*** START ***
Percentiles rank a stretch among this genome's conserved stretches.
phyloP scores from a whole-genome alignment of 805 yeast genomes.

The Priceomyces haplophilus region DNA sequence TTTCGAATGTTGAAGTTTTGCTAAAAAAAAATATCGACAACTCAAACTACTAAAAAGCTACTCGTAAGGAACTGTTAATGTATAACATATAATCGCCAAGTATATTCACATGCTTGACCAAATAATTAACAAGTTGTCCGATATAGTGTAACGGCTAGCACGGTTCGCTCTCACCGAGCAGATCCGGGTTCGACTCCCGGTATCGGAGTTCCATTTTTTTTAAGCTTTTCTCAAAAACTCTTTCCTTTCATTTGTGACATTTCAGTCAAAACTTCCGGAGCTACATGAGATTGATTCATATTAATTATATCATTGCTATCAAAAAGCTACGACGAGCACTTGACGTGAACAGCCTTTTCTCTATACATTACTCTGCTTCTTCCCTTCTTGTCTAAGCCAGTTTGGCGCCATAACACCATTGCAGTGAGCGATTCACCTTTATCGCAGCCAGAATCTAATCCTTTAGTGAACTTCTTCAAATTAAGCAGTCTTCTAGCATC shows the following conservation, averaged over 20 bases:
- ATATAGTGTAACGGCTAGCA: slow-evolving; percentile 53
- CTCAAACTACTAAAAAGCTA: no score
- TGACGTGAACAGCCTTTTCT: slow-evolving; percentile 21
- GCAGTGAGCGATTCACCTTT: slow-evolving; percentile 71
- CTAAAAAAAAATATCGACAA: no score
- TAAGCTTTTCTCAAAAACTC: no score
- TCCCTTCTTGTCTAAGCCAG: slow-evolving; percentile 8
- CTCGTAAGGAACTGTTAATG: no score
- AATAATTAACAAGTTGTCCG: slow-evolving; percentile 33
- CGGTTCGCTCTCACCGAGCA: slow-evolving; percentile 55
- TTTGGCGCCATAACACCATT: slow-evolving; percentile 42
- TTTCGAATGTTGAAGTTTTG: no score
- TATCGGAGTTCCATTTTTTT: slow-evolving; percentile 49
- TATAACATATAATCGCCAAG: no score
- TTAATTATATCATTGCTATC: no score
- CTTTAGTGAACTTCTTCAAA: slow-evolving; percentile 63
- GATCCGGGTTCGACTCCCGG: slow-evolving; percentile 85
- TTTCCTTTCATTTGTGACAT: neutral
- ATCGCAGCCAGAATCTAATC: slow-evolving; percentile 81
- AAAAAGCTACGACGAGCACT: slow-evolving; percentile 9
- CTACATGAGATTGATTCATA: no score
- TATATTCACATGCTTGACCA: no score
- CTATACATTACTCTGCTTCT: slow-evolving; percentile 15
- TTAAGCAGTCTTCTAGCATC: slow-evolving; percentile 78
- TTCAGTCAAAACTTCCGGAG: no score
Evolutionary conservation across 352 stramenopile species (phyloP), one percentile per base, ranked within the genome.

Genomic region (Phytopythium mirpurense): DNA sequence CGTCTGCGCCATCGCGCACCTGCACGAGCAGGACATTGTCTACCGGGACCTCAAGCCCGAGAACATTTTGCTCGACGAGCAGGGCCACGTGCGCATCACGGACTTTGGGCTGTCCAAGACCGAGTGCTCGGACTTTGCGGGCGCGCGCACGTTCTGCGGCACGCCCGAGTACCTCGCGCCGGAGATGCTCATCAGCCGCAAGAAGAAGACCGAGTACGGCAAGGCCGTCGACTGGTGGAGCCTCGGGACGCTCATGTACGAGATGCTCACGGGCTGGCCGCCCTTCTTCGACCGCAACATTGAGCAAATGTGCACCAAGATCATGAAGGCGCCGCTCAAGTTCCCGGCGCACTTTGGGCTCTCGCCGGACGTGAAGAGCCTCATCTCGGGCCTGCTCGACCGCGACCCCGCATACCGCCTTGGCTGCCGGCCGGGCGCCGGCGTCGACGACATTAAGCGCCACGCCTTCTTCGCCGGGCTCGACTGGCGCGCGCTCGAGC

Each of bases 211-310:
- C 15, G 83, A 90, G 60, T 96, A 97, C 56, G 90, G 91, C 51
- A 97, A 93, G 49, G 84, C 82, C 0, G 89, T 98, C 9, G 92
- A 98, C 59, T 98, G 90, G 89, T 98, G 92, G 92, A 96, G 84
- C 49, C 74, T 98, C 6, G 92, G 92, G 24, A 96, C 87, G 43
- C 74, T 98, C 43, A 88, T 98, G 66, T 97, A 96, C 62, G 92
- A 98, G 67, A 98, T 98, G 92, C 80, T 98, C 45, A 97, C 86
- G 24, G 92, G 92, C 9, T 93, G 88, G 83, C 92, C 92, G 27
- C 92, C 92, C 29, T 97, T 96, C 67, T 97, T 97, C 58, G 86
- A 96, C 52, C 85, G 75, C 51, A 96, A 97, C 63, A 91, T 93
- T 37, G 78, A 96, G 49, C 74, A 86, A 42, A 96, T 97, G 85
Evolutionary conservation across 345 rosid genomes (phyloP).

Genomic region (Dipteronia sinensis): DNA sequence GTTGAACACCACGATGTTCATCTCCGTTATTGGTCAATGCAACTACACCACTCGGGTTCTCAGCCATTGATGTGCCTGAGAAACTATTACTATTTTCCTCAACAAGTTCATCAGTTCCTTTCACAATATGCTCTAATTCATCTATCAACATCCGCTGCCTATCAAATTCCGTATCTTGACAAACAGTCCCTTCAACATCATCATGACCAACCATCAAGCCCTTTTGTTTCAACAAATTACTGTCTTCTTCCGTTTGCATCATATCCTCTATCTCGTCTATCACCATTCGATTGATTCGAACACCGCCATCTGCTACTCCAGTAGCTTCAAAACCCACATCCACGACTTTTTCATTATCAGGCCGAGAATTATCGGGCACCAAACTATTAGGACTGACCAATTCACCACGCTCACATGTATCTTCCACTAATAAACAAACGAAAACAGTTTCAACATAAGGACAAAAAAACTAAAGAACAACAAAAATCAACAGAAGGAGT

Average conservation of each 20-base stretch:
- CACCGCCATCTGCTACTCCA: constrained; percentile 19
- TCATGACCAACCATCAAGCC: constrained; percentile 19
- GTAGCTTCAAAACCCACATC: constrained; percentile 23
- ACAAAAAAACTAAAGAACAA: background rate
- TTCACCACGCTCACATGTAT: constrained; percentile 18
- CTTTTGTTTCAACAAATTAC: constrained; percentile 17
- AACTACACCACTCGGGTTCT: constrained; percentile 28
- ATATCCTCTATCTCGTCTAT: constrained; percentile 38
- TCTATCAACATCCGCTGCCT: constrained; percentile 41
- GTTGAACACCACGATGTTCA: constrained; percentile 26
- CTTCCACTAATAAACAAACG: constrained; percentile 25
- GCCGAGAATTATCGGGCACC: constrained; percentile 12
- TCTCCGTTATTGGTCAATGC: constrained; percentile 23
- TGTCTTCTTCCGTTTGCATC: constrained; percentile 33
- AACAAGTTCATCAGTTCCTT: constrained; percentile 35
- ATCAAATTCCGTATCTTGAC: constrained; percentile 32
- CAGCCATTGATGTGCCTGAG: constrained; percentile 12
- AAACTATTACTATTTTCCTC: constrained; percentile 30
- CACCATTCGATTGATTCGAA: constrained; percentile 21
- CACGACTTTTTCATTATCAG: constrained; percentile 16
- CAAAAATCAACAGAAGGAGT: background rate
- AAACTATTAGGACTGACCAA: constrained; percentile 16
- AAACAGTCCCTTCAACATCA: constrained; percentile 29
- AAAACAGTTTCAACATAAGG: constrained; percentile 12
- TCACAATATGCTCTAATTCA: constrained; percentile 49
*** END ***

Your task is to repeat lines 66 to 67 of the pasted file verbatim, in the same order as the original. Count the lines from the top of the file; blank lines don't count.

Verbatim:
- AAACTATTAGGACTGACCAA: constrained; percentile 16
- AAACAGTCCCTTCAACATCA: constrained; percentile 29